Well, for goodness’ sake!
A kid growing up in the south might consider goodness as an expletive for church ladies. We, however, know the truth: we can widen our trunks and stretch up to the sky as the Spirit grows this particular fruit in our lives, yielding a rich harvest.
And God saw everything that He had made, and behold, it was very good. And there was evening and there was morning, the sixth day.
Goodness is God’s design. As I sifted through passages on goodness, I found a surprising variety of uses for this one word—healthy, wholesome, pleasing, beneficial. Before sin came in and wrecked it everything, we were created as good people in a good world. Even now, with the brokenness in and around us, we can sense a little leap in our souls when we recognize glimpses of goodness.
As for you, you meant evil against me, but God meant it for good, to bring it about that many people should be kept alive, as they are today.
Goodness is subversive. Despite our best efforts at bringing about destruction, we’re always outdone by the Lord’s creative goodness. He works all things together for the good of those who love Him (Romans 8:28), and the darkest nights give way to the brightest mornings. Nothing we face is left untouched by the force of a God bent on His glory and our good.
And He said, “I will make all My goodness pass before you and will proclaim before you My name ‘The Lord.’ And I will be gracious to whom I will be gracious, and will show mercy on whom I will show mercy.”
Goodness is embodied in our God. Apart from the Lord, we’d have zero clue what goodness looks like. He doesn’t merely have the appearance of being good; He is the fullest, most concentrated essence of every praiseworthy trait in existence. To try to separate God from His goodness would be to sever the divine completely. He is the highest good out there, and when we rest in His presence, our hearts find their truest, deepest home.
Let Your priests, O Lord God, be clothed with salvation, and let Your saints rejoice in Your goodness.
(2 Chronicles 6:41b)
Goodness calls for celebration. And no, one day in November gathered around a bird doesn’t qualify as sufficient rejoicing. To adapt a phrase from John Mark McMillan, if goodness is an ocean, we’re all sinking. If we can recover from the sheer size of God’s blessing in our lives, we haven’t even begun to see clearly. Every day is an onslaught of more, and that calls for some serious merriment.
They have all turned aside; together they have become corrupt; there is none who does good, not even one.
Goodness is foreign to us. Created good, we purchased badness with the rebellion of one bite, followed by a million little (and big) rebellions every day since. Sorry to burst the “but I’m a good person!” bubble. But either you’re a good person or the best, purest, wisest, most genuine God in the universe lied. Sorry, snowflake. We’re all in this boat of need together. And doesn’t that make the Lord’s decision to actively love us anyway so much sweeter than if He were just giving us our due?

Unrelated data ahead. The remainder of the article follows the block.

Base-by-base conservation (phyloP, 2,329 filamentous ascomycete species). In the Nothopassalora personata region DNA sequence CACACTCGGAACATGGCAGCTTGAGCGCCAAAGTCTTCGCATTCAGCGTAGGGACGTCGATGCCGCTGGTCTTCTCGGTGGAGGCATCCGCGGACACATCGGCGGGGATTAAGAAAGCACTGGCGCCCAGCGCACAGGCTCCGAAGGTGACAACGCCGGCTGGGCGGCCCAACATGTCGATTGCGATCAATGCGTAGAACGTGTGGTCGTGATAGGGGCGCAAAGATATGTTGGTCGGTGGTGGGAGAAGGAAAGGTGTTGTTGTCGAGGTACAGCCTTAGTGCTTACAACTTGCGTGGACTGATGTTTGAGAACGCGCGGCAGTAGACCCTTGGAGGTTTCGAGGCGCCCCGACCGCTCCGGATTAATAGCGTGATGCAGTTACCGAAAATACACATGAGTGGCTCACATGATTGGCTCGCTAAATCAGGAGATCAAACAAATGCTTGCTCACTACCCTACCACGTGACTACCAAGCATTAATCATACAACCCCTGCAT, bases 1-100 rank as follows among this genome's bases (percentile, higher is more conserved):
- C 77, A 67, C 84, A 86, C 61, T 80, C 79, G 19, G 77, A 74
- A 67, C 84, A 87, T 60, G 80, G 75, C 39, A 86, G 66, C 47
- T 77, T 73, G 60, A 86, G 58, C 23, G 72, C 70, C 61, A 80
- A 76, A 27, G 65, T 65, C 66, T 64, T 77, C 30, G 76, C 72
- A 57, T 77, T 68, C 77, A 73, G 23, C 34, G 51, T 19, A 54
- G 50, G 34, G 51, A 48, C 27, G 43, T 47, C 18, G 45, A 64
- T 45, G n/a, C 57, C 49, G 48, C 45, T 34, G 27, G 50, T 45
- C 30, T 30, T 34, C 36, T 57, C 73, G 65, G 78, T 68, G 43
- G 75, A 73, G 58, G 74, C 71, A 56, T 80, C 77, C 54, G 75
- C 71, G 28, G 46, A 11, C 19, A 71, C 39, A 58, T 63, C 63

Surely goodness and mercy shall follow me all the days of my life, and I shall dwell in the house of the Lord forever.
Goodness is waiting for us in eternity. I’ve seen very few funeral scenes in movies where the 23rd Psalm was not read, so it’s hard for me to disassociate this passage from death. The truth is, after “all the days of my life” brimming with God’s goodness, I really should have had my fill. But no! There’s a forever of it to look forward to. (If you can stand the language, check out this sermon by Jonathan Edwards on the heaven we’re destined for. It’s SO GOOD. Literally.)
I believe that I shall look upon the goodness of the Lord in the land of the living!
Goodness is found in the present. Yes, it’s our promised future. But you don’t have to just suck it up and wait around for seventy years before you can experience the goodness of God. It was waiting for you when you opened your eyes today. It’s just behind you as you read this. It will haunt every corner of your life, brushing up against you when you least expect it (though “happy hunting” makes it all the more fun to discover).
They shall pour forth the fame of Your abundant goodness and shall sing aloud of Your righteousness.
Goodness is to be told. In a culture so quick to announce offense, let’s display how God has changed the core of who we are. Instead of airing our issues, let’s broadcast ways that the Lord has come through for us. Goodness thwarts impoverished mindsets, even our own. So there might be some days that singing aloud the fame of God’s abundant goodness is just as much for my own spirit’s benefit as for yours.
“I will feast the soul of the priests with abundance, and My people shall be satisfied with My goodness,” declares the Lord.
Goodness is wrapped up in the presence of God. Can’t you hear His longing through the pen of Jeremiah? Let’s face it: we call material things “goods.” But goods aren’t the best good—being near the One who loves us is the best good. When we are content with the Giver rather than the gift, He can more joyously lavish us with gifts knowing that they won’t start owning us. And we can enjoy Him no matter what goods we have or don’t have. We’ll be satisfied with His goodness.
I myself am satisfied about you, my brothers, that you yourselves are full of goodness, filled with all knowledge and able to instruct one another.
Goodness puts gloves on. It gets down to work in the world. In this text, goodness wears the uniform of teachers, though in other New Testament passages, it dresses up in all kinds of outfits. Goodness that sits on its rear in the face of need isn’t goodness—it’s just self-righteous laziness. Jesus met us in our desperation, filling us with good things. Now we’ve been gifted with dozens of fresh chances every day to bring good things to those around us. God blesses others through our mouths, our eyes, our willing hands. So let’s be good for goodness’ sake.